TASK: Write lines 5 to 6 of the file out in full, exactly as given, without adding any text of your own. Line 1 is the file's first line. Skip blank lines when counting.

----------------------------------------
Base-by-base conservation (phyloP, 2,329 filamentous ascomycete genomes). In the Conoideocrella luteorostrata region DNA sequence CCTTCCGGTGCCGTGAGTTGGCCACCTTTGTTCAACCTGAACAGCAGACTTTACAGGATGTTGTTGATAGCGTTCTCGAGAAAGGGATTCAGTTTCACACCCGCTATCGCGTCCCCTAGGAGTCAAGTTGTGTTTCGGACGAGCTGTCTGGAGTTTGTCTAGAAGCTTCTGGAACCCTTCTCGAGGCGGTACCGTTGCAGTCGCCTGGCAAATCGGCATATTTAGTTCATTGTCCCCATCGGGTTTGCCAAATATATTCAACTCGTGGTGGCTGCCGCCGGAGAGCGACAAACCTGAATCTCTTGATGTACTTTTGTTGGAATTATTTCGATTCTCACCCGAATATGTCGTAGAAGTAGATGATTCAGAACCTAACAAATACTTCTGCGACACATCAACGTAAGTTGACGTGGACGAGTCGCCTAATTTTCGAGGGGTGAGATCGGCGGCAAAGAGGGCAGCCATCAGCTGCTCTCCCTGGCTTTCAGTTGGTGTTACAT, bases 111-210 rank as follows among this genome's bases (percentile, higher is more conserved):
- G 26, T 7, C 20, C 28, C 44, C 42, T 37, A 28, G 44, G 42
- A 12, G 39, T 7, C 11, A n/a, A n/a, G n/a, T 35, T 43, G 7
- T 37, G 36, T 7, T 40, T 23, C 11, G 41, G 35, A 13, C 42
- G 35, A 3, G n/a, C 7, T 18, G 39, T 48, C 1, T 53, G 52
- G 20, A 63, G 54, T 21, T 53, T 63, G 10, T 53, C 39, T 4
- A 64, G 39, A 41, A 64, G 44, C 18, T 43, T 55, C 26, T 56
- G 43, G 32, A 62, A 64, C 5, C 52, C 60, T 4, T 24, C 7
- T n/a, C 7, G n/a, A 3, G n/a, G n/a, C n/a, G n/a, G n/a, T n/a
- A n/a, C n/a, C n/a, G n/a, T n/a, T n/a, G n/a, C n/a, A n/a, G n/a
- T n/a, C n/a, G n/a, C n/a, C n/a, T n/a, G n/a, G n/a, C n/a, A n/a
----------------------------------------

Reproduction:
- G 35, A 3, G n/a, C 7, T 18, G 39, T 48, C 1, T 53, G 52
- G 20, A 63, G 54, T 21, T 53, T 63, G 10, T 53, C 39, T 4